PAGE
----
Help with Excel formatting of Zip Codes

I have been reformatting a column in my Excel spreadsheet to be for zip codes (5 digits) I have done it as a custom format, a special format, a text format and a general format but none of them stay in place once I save the file and close it. When I re-open the file it is back to a 4 digit number (my zero in the beginning is removed). This is so frustrating! Does anyone know how to correct this so it will not automatically change my formatting?? Any help would be greatly appreciated. :blush:

Have you tried formatting the column as Zip Codes? It’s an option under Special.


Yes and that works but the minute I save and close out it changes back. I re-open my file and it’s back to 4 digits.

If you add a single-tick quote mark ahead of a string of numbers, Excel will consider it to be text rather than a number, and won’t chop off the leading zero. You don’t use ZIP codes for math, so it hurts nothing for Excel to consider it a text string rather than a number. The single-tick quote won’t display onscreen or in print.

Weird. I’m running Excel 2013 (so far from the current version), and I created a blank sheet with column A set to Zip Code format. I entered a half dozen Zip codes, including some with a leading zero, saved the document, reopened it and the zip codes were intact.

Is there some restriction on this particular document? Can you use the Zip Code format on a new, blank sheet?

I was not aware of that option. I’ve been formatting the column as Text. Thank you!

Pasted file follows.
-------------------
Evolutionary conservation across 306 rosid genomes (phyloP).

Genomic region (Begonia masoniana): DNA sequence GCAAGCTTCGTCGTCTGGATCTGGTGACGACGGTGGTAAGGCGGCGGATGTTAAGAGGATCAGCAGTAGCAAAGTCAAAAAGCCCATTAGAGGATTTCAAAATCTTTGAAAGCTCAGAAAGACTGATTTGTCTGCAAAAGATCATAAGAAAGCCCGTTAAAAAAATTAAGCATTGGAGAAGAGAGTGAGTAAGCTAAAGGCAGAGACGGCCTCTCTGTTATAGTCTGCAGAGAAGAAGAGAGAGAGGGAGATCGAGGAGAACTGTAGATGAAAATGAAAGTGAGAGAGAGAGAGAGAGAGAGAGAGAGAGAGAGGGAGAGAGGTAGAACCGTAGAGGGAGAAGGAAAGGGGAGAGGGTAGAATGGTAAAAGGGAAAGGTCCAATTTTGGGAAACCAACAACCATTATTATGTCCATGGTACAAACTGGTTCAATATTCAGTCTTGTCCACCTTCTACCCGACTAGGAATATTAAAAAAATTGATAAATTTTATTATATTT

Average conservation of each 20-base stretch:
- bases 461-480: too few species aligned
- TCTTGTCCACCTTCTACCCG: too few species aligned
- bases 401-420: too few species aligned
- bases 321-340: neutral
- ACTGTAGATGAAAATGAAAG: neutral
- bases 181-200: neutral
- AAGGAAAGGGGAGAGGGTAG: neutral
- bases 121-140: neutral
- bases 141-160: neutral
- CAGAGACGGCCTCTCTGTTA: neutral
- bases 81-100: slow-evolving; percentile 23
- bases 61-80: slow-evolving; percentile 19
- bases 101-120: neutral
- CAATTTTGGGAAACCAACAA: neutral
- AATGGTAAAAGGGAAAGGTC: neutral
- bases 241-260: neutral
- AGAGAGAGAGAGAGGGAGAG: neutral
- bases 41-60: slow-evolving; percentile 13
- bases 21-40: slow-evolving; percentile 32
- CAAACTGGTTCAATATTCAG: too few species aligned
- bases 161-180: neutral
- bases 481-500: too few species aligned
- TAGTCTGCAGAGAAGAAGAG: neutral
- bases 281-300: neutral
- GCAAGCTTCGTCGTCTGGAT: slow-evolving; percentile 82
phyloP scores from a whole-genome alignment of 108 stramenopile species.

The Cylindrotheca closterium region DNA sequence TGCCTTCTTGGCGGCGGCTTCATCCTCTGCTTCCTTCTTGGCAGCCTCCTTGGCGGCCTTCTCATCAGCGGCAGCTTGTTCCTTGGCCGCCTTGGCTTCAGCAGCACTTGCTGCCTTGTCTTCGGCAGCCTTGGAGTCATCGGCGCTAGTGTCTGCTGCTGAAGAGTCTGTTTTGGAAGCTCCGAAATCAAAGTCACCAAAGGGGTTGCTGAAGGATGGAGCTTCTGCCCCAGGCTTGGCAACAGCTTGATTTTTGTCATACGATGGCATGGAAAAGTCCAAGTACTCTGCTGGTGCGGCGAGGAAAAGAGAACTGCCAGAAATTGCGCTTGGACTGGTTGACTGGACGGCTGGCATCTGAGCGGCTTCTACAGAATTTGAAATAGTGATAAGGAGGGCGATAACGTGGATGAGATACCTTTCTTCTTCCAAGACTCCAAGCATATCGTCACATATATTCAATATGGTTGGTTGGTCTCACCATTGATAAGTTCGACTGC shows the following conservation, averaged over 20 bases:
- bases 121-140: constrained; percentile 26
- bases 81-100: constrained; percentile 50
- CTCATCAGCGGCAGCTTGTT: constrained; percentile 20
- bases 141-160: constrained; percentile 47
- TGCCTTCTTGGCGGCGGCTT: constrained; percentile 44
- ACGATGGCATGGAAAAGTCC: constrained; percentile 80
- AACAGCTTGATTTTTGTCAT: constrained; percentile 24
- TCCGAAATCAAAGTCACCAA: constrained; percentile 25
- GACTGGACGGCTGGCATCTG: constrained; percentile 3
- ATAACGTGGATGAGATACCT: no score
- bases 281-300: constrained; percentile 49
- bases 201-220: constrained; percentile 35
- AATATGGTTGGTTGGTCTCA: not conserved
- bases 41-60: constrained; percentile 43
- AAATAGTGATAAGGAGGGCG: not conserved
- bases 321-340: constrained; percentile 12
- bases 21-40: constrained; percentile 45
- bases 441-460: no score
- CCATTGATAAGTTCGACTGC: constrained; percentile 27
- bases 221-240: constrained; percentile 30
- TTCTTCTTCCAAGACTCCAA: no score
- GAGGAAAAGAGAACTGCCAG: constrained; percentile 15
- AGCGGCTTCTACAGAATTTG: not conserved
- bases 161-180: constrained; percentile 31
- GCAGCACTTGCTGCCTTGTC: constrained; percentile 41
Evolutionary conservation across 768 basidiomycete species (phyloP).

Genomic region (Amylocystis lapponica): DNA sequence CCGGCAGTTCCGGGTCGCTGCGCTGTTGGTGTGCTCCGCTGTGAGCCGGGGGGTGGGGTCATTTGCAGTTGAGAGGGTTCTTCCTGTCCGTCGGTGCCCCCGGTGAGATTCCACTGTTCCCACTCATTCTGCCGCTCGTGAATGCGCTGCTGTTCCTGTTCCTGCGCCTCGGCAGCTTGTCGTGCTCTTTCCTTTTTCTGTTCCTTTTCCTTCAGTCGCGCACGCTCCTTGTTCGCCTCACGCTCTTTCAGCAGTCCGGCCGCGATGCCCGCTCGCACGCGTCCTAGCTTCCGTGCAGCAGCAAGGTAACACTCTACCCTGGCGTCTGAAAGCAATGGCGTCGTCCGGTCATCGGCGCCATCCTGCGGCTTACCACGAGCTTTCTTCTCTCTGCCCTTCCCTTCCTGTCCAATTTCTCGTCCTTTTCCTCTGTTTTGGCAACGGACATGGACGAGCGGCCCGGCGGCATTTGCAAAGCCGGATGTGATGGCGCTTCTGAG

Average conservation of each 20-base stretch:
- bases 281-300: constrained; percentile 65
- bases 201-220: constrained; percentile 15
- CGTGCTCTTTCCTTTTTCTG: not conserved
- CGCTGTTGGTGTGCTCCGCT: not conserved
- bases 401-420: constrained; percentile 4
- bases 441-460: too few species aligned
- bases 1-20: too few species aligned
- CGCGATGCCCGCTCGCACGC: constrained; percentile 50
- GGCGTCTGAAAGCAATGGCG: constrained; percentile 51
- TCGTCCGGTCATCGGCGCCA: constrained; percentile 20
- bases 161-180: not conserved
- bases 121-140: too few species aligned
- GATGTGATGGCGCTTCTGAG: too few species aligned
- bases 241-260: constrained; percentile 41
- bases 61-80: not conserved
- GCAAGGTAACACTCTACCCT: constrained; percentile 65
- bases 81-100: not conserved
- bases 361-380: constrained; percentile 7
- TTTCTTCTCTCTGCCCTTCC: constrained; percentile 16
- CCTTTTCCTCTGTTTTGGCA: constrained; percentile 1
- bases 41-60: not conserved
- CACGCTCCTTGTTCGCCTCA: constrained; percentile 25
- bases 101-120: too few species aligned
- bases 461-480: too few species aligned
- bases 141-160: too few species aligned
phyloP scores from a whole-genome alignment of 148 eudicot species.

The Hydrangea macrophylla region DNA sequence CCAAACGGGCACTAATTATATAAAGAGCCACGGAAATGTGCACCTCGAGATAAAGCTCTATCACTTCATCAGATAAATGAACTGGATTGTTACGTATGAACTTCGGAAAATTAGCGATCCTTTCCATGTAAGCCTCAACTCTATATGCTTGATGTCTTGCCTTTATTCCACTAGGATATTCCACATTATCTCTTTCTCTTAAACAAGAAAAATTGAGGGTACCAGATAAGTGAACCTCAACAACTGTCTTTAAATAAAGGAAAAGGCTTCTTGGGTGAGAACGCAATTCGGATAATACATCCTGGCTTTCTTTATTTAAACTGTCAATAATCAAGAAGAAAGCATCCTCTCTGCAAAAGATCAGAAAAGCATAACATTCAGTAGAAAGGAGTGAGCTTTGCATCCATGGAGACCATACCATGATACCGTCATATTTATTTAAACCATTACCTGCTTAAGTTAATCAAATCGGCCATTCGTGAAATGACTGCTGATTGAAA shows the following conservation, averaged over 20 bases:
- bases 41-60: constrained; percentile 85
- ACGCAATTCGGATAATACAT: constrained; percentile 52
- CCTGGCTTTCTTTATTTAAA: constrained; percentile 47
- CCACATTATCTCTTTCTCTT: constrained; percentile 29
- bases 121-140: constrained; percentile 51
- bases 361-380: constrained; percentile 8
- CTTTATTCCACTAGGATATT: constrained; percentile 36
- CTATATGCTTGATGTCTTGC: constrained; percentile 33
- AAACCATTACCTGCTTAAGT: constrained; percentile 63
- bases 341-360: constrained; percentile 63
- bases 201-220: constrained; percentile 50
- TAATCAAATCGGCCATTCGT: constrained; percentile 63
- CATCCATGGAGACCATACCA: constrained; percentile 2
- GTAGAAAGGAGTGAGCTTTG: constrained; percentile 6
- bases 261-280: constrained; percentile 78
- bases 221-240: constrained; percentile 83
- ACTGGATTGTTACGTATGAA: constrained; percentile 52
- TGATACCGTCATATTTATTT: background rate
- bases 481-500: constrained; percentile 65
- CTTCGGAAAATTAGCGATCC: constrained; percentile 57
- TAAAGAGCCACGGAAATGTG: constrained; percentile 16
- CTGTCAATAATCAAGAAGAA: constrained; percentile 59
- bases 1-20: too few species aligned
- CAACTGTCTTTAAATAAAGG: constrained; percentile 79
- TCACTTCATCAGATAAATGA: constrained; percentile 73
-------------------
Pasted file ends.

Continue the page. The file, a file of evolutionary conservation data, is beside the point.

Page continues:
Do you need it to be specifically a number format? I’d just put a " ’ " in front of it and force it to be a text value and go from there. It’ll still sort appropriately.

This does not sound like a formatting problem, it sounds like a problem with what’s happening when with saving/opening your file. Try making some other minor change (just enter a number in a cell), save and retrieve the file to make sure that your file is actually being saved and retrieved correctly.

I just tried this and as long as I keep it as an Excel file it will stay formatted correctly. But when I save it as a CSV file it reverts back to the 4 digit format. So it definitely has something to do with the CSV version.

That’s something you might have shared earlier. Is there a reason you need to export a CSV file?

Oh, well that explains it. A CSV file doesn’t contain/save any special formatting: it’s just saved in the form of text separated by commas.

The clue is in the name: comma-separated values. A CSV file is literally a string of numbers separated by commas, nothing else.

What happens if you put quotation marks around the Zip Codes before exporting to CSV?

Can it be text, rather than numeric values? If so, that should allow you to format the numbers as text strings in Excel, and retain leading zeroes when exporting to CSV.

Yes in order to upload the file to our customer software it has to be in CSV format. Our software will not accept Excel.

The numbers are saved in text form (so, for example, the number 42 would be saved as the character 4 followed by the character 2).

It’s up to Excel what format to interpret that as or convert to when it reads the file back in. I don’t know the details of how it does that.

So if I have it as text it means it will not save that first zero?

To answer my own question, this doesn’t appear to work. A CSV file can contain text strings, but anything that looks like a number appears to be stored as a number. If I create the string “00001” in Excel and export it as a CSV file, it gets stored as the number 1.

ETA: correction - it is stored in the CSV file as 00001, but when Excel retrieves it, it treats it as the number 1.

Ok I am new to using CSV format. I have always strictly used Excel. Thank you so much for your help! :blush: